The troubled investment bank sold roughly $30 billion in collateralized debt obligations (C.D.O.s), or packaged mortgage securities, for $7 billion – a fire sale aimed at eliminating the company's most troubled assets and cleaning its balance sheet.
Take the losses and start over. Merrill shares subsequently rose 7.9 percent.
Now analysts say other troubled firms will follow suit.
"This is setting some sort of precedent for these prices," Stuart Plesser, an analyst with Standard & Poor's Equity Research, told the New York Times.
Citigroup, much like Merrill Lynch, exposed itself to mortgage securities. A Deutsche Bank analyst said the mark established by Thain might cost Citigroup up to $8 billion, according to a Times report. Other analysts estimate the possible Citigroup write-down will be closer to $6 billion.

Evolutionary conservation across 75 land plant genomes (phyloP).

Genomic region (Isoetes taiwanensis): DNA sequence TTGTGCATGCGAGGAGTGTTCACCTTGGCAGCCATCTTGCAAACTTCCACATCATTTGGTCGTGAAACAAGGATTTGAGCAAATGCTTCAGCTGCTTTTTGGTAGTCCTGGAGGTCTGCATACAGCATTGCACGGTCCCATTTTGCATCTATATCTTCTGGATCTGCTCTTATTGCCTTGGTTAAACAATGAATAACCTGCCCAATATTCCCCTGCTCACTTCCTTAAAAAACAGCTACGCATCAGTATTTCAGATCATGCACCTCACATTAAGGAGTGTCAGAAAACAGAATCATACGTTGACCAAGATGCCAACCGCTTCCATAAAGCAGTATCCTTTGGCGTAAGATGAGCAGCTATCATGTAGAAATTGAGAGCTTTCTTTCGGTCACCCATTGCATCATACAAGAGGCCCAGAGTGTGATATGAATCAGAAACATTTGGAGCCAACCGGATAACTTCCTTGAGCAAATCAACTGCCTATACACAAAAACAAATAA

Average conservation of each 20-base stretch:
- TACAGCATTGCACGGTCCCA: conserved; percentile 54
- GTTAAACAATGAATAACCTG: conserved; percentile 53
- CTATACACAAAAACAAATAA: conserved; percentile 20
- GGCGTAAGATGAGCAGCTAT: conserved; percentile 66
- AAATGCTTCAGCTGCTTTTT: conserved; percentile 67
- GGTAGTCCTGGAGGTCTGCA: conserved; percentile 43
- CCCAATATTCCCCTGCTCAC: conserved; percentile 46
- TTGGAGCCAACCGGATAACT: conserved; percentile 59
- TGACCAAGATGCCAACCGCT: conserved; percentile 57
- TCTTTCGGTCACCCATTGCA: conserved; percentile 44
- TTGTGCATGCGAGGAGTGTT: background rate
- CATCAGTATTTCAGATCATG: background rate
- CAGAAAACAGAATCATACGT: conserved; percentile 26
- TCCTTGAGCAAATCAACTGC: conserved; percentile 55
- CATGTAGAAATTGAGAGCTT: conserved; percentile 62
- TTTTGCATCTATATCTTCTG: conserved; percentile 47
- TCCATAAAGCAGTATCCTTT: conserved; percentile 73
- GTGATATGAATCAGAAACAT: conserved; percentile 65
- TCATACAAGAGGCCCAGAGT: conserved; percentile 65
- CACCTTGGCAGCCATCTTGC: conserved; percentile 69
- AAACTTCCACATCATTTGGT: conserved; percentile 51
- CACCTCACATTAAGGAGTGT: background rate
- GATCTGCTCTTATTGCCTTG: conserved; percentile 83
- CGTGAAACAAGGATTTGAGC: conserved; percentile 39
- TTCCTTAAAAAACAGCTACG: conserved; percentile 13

Vikram Pandit, Citigroup's CEO, has recently expressed optimism about the value of the bank's CDO holdings. Citigroup has $22.5 billion of net exposure to C.D.O.s
"We expect peers will adjust marks (prices), eliminating an incentive to hold on to impaired assets," Kenneth Worthington, a J.P. Morgan analyst, said in a report, according to the Associated Press. "We see this a part of the cleansing process."
In addition to Citigroup, analysts say that J.P. Morgan Chase, Bank of America and Morgan Stanley, among others, could follow in Merrill's footsteps.
Merrill sold its C.D.O.s to Dallas-based Lone Star Funds, and agreed to lend the fund group roughly 75 percent of the purchase price.